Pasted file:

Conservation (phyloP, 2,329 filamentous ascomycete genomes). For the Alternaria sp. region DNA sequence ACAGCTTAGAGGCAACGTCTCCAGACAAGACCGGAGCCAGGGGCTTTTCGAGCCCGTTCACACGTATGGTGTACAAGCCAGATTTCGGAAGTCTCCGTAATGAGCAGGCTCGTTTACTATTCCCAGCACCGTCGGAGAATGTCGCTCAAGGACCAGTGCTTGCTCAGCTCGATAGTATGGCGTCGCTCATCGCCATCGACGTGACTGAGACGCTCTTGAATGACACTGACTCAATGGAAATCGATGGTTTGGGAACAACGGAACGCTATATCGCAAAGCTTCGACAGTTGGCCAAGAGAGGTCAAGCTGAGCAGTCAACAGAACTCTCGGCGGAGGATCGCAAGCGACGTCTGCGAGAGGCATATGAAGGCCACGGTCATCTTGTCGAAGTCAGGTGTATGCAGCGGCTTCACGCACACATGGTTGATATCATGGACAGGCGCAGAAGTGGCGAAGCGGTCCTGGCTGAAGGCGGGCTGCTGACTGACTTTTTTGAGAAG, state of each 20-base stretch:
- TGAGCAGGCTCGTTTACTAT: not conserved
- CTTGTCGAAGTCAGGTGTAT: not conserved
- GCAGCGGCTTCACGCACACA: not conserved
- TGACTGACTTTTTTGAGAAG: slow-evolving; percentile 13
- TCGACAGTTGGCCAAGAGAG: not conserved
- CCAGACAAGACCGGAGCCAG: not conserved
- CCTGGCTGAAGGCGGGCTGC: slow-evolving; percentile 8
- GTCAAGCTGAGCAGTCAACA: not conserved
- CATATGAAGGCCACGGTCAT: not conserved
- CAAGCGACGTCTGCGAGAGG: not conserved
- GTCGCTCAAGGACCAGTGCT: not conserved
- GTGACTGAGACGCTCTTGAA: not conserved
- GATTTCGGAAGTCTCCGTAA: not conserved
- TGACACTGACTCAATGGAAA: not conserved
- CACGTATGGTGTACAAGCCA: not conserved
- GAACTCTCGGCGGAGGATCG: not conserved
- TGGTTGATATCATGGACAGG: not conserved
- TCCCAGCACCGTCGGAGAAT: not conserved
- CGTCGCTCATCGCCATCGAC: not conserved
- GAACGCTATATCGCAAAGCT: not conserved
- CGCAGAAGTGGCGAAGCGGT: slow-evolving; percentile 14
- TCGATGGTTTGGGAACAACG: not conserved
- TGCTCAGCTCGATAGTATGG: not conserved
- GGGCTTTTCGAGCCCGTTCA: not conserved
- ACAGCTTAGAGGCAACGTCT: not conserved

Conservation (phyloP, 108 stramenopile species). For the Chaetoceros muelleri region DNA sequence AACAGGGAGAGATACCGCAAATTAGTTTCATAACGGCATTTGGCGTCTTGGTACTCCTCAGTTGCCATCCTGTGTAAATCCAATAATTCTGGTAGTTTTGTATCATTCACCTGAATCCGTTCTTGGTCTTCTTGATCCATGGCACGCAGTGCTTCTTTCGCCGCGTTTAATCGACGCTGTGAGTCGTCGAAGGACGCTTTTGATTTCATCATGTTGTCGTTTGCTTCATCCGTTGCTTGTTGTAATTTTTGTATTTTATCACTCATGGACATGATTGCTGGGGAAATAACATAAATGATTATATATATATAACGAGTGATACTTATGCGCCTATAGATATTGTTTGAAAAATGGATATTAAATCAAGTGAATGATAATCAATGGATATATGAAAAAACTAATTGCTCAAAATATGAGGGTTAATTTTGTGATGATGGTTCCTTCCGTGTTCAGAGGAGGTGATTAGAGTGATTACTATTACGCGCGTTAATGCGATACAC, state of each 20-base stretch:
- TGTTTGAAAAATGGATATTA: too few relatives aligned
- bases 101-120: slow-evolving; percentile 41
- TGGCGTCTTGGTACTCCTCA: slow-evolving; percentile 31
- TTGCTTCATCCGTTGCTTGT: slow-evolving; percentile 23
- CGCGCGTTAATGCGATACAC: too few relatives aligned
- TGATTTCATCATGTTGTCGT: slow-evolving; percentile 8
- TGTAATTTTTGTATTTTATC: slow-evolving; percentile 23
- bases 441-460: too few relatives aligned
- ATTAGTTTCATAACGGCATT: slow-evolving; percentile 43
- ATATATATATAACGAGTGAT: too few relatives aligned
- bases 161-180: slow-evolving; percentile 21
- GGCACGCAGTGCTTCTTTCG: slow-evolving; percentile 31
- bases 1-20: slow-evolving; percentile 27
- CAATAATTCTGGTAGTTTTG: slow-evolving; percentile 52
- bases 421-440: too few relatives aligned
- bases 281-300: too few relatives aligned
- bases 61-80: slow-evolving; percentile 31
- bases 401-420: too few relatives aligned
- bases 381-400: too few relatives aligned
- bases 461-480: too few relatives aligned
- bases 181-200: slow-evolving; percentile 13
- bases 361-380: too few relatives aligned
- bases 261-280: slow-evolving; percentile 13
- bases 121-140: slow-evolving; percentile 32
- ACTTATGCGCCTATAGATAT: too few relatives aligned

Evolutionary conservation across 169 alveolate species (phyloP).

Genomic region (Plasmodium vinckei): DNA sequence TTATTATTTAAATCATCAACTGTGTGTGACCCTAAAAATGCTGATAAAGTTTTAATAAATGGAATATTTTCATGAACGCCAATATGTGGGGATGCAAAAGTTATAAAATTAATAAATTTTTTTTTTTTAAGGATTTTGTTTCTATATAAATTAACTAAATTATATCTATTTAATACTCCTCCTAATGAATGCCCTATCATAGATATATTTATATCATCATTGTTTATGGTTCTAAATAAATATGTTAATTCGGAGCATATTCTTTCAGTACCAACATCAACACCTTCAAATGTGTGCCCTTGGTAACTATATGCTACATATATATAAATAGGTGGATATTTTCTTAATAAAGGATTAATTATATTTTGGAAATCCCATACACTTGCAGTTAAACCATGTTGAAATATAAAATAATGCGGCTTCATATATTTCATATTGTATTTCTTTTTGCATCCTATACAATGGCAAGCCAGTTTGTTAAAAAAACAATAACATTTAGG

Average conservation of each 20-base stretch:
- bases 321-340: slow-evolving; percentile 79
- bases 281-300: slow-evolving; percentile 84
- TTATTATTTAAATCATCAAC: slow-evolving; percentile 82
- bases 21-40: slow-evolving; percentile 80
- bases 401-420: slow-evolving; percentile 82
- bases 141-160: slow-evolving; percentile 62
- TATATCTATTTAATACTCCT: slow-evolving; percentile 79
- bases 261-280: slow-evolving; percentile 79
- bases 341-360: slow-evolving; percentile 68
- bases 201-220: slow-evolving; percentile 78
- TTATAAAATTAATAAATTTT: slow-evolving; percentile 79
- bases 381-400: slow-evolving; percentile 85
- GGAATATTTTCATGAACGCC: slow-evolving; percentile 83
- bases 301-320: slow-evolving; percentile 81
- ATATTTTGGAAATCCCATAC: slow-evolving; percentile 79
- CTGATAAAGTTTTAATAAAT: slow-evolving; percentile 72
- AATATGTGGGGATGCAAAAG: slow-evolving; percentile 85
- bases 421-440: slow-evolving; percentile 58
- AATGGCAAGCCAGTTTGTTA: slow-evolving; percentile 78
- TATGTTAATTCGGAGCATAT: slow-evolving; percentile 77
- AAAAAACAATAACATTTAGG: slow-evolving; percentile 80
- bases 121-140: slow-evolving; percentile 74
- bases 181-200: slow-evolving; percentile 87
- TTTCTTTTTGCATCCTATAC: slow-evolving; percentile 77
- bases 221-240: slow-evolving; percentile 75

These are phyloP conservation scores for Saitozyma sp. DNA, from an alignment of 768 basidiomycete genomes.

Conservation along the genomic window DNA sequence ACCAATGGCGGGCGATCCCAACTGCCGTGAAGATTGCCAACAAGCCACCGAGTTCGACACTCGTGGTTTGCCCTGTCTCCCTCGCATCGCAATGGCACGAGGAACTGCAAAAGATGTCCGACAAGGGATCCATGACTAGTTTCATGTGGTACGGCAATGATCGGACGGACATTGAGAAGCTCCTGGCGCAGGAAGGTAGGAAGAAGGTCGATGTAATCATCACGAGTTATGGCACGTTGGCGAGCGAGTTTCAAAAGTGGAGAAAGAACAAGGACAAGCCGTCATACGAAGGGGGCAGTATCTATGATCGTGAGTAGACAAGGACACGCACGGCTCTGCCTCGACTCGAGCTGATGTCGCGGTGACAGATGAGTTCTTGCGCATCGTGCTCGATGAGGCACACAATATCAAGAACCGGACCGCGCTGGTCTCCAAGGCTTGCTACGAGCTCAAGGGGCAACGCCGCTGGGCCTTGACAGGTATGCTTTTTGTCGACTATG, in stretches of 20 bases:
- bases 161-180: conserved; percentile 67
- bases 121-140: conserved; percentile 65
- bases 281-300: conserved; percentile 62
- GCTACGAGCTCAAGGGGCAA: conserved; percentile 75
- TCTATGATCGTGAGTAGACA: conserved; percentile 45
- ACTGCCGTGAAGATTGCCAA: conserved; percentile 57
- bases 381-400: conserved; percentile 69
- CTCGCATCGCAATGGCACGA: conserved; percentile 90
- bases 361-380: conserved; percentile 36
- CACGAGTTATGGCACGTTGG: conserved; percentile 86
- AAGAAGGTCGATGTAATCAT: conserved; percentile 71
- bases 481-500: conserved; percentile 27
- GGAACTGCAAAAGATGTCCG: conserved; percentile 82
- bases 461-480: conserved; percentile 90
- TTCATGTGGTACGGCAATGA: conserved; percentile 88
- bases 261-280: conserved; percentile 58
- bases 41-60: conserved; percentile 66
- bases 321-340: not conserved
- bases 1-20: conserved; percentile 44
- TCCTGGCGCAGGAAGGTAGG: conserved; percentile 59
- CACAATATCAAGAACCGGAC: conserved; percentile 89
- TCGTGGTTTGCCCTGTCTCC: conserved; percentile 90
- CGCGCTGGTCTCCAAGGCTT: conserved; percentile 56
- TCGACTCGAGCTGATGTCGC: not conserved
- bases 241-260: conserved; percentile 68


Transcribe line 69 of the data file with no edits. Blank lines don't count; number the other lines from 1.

- bases 301-320: slow-evolving; percentile 81